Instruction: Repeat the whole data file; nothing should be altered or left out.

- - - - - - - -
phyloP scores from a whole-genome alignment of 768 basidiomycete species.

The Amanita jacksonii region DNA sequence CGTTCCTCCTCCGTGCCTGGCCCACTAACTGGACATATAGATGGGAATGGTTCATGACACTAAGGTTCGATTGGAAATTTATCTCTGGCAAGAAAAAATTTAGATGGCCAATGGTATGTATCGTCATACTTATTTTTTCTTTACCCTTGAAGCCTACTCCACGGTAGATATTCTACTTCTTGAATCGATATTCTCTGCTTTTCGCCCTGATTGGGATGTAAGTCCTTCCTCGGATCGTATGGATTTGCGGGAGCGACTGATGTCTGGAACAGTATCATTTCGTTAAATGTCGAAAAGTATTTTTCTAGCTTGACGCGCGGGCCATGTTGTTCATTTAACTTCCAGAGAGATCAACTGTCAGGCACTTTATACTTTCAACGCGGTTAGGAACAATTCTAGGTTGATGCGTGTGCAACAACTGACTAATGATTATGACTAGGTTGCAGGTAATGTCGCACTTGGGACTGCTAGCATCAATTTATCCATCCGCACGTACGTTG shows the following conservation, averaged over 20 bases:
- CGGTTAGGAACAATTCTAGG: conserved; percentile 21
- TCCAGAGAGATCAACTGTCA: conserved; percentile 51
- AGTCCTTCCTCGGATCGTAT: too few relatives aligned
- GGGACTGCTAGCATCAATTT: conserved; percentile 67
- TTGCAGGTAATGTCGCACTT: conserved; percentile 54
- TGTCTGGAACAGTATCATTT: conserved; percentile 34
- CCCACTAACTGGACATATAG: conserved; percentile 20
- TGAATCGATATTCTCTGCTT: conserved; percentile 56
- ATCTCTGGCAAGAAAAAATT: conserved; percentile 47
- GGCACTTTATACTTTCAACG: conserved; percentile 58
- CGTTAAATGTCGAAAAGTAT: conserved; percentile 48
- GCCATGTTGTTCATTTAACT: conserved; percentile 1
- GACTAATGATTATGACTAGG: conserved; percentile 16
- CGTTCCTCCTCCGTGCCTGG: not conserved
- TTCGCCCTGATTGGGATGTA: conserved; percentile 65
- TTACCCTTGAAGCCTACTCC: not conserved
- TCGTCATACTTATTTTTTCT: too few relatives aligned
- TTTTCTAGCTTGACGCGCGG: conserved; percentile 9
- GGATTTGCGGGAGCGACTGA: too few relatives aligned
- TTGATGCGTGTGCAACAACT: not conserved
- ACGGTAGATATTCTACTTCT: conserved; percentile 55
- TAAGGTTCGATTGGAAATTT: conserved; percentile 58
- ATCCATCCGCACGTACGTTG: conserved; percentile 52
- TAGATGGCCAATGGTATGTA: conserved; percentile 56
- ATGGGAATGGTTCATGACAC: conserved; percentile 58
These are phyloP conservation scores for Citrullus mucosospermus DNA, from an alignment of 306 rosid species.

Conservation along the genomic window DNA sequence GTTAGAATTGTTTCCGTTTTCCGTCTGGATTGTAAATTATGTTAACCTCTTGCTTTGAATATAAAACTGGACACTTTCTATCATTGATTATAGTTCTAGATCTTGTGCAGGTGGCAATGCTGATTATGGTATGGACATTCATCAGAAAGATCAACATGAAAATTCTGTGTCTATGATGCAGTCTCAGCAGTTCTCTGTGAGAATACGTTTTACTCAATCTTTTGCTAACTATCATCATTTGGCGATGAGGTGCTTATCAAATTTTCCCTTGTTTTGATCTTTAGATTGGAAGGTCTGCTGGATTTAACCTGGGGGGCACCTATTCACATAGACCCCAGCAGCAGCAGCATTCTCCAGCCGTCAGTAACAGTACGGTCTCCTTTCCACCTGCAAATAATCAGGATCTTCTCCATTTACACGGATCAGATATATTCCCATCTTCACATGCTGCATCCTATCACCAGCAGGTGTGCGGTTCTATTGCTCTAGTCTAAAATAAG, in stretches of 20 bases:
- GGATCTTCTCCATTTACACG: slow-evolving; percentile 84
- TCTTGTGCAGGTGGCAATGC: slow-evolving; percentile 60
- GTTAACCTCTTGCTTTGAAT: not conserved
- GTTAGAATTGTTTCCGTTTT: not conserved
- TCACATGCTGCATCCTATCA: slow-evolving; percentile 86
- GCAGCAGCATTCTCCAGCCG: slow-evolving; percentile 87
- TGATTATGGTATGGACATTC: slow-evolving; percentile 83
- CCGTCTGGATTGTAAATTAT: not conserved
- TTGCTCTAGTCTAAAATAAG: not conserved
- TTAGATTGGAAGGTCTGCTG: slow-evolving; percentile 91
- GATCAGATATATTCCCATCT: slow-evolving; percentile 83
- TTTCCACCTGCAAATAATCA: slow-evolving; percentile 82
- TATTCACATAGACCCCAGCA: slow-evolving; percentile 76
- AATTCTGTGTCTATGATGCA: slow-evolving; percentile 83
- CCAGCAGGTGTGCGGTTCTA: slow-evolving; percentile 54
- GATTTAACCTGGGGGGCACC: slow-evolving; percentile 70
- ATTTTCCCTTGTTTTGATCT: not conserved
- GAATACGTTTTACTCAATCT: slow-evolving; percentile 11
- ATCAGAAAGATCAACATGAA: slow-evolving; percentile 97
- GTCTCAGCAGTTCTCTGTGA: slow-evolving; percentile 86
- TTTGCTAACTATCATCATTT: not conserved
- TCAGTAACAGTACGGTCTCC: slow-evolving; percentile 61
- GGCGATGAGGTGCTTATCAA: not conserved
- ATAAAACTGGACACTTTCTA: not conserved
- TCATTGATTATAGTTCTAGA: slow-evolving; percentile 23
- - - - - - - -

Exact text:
phyloP scores from a whole-genome alignment of 768 basidiomycete species.

The Amanita jacksonii region DNA sequence CGTTCCTCCTCCGTGCCTGGCCCACTAACTGGACATATAGATGGGAATGGTTCATGACACTAAGGTTCGATTGGAAATTTATCTCTGGCAAGAAAAAATTTAGATGGCCAATGGTATGTATCGTCATACTTATTTTTTCTTTACCCTTGAAGCCTACTCCACGGTAGATATTCTACTTCTTGAATCGATATTCTCTGCTTTTCGCCCTGATTGGGATGTAAGTCCTTCCTCGGATCGTATGGATTTGCGGGAGCGACTGATGTCTGGAACAGTATCATTTCGTTAAATGTCGAAAAGTATTTTTCTAGCTTGACGCGCGGGCCATGTTGTTCATTTAACTTCCAGAGAGATCAACTGTCAGGCACTTTATACTTTCAACGCGGTTAGGAACAATTCTAGGTTGATGCGTGTGCAACAACTGACTAATGATTATGACTAGGTTGCAGGTAATGTCGCACTTGGGACTGCTAGCATCAATTTATCCATCCGCACGTACGTTG shows the following conservation, averaged over 20 bases:
- CGGTTAGGAACAATTCTAGG: conserved; percentile 21
- TCCAGAGAGATCAACTGTCA: conserved; percentile 51
- AGTCCTTCCTCGGATCGTAT: too few relatives aligned
- GGGACTGCTAGCATCAATTT: conserved; percentile 67
- TTGCAGGTAATGTCGCACTT: conserved; percentile 54
- TGTCTGGAACAGTATCATTT: conserved; percentile 34
- CCCACTAACTGGACATATAG: conserved; percentile 20
- TGAATCGATATTCTCTGCTT: conserved; percentile 56
- ATCTCTGGCAAGAAAAAATT: conserved; percentile 47
- GGCACTTTATACTTTCAACG: conserved; percentile 58
- CGTTAAATGTCGAAAAGTAT: conserved; percentile 48
- GCCATGTTGTTCATTTAACT: conserved; percentile 1
- GACTAATGATTATGACTAGG: conserved; percentile 16
- CGTTCCTCCTCCGTGCCTGG: not conserved
- TTCGCCCTGATTGGGATGTA: conserved; percentile 65
- TTACCCTTGAAGCCTACTCC: not conserved
- TCGTCATACTTATTTTTTCT: too few relatives aligned
- TTTTCTAGCTTGACGCGCGG: conserved; percentile 9
- GGATTTGCGGGAGCGACTGA: too few relatives aligned
- TTGATGCGTGTGCAACAACT: not conserved
- ACGGTAGATATTCTACTTCT: conserved; percentile 55
- TAAGGTTCGATTGGAAATTT: conserved; percentile 58
- ATCCATCCGCACGTACGTTG: conserved; percentile 52
- TAGATGGCCAATGGTATGTA: conserved; percentile 56
- ATGGGAATGGTTCATGACAC: conserved; percentile 58
These are phyloP conservation scores for Citrullus mucosospermus DNA, from an alignment of 306 rosid species.

Conservation along the genomic window DNA sequence GTTAGAATTGTTTCCGTTTTCCGTCTGGATTGTAAATTATGTTAACCTCTTGCTTTGAATATAAAACTGGACACTTTCTATCATTGATTATAGTTCTAGATCTTGTGCAGGTGGCAATGCTGATTATGGTATGGACATTCATCAGAAAGATCAACATGAAAATTCTGTGTCTATGATGCAGTCTCAGCAGTTCTCTGTGAGAATACGTTTTACTCAATCTTTTGCTAACTATCATCATTTGGCGATGAGGTGCTTATCAAATTTTCCCTTGTTTTGATCTTTAGATTGGAAGGTCTGCTGGATTTAACCTGGGGGGCACCTATTCACATAGACCCCAGCAGCAGCAGCATTCTCCAGCCGTCAGTAACAGTACGGTCTCCTTTCCACCTGCAAATAATCAGGATCTTCTCCATTTACACGGATCAGATATATTCCCATCTTCACATGCTGCATCCTATCACCAGCAGGTGTGCGGTTCTATTGCTCTAGTCTAAAATAAG, in stretches of 20 bases:
- GGATCTTCTCCATTTACACG: slow-evolving; percentile 84
- TCTTGTGCAGGTGGCAATGC: slow-evolving; percentile 60
- GTTAACCTCTTGCTTTGAAT: not conserved
- GTTAGAATTGTTTCCGTTTT: not conserved
- TCACATGCTGCATCCTATCA: slow-evolving; percentile 86
- GCAGCAGCATTCTCCAGCCG: slow-evolving; percentile 87
- TGATTATGGTATGGACATTC: slow-evolving; percentile 83
- CCGTCTGGATTGTAAATTAT: not conserved
- TTGCTCTAGTCTAAAATAAG: not conserved
- TTAGATTGGAAGGTCTGCTG: slow-evolving; percentile 91
- GATCAGATATATTCCCATCT: slow-evolving; percentile 83
- TTTCCACCTGCAAATAATCA: slow-evolving; percentile 82
- TATTCACATAGACCCCAGCA: slow-evolving; percentile 76
- AATTCTGTGTCTATGATGCA: slow-evolving; percentile 83
- CCAGCAGGTGTGCGGTTCTA: slow-evolving; percentile 54
- GATTTAACCTGGGGGGCACC: slow-evolving; percentile 70
- ATTTTCCCTTGTTTTGATCT: not conserved
- GAATACGTTTTACTCAATCT: slow-evolving; percentile 11
- ATCAGAAAGATCAACATGAA: slow-evolving; percentile 97
- GTCTCAGCAGTTCTCTGTGA: slow-evolving; percentile 86
- TTTGCTAACTATCATCATTT: not conserved
- TCAGTAACAGTACGGTCTCC: slow-evolving; percentile 61
- GGCGATGAGGTGCTTATCAA: not conserved
- ATAAAACTGGACACTTTCTA: not conserved
- TCATTGATTATAGTTCTAGA: slow-evolving; percentile 23